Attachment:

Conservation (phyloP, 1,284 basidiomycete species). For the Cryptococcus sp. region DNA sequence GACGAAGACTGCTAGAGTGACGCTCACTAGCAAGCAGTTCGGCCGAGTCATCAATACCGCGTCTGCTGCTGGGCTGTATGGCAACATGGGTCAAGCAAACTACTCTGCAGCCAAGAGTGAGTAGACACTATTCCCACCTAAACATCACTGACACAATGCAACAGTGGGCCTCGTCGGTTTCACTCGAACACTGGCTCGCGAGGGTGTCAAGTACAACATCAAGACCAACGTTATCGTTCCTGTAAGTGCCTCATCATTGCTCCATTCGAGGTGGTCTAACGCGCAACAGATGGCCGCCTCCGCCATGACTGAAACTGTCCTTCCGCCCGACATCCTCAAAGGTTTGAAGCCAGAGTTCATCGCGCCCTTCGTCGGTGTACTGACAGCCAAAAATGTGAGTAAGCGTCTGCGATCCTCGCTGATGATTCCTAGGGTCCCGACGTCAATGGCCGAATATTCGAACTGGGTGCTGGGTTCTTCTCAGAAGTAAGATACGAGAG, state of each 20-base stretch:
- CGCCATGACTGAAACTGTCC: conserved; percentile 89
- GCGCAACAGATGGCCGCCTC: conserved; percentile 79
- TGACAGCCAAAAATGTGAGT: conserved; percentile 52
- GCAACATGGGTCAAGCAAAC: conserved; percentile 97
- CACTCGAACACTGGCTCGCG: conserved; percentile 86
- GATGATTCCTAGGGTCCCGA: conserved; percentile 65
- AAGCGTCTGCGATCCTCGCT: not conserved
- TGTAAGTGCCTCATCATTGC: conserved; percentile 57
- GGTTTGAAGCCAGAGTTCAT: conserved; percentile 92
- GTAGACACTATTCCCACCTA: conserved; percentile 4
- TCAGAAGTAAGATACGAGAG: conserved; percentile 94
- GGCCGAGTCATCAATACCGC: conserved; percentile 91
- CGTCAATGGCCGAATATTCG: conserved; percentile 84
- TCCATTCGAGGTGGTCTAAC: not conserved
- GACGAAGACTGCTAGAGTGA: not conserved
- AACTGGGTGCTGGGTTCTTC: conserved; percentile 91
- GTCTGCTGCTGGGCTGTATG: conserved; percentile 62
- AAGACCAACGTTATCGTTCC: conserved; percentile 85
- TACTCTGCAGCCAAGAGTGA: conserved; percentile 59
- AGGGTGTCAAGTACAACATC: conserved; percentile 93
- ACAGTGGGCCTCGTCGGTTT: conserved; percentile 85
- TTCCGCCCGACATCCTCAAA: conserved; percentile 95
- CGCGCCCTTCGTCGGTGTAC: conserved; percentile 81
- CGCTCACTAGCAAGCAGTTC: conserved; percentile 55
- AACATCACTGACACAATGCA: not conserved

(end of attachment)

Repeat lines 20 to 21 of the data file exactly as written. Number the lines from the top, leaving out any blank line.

- TACTCTGCAGCCAAGAGTGA: conserved; percentile 59
- AGGGTGTCAAGTACAACATC: conserved; percentile 93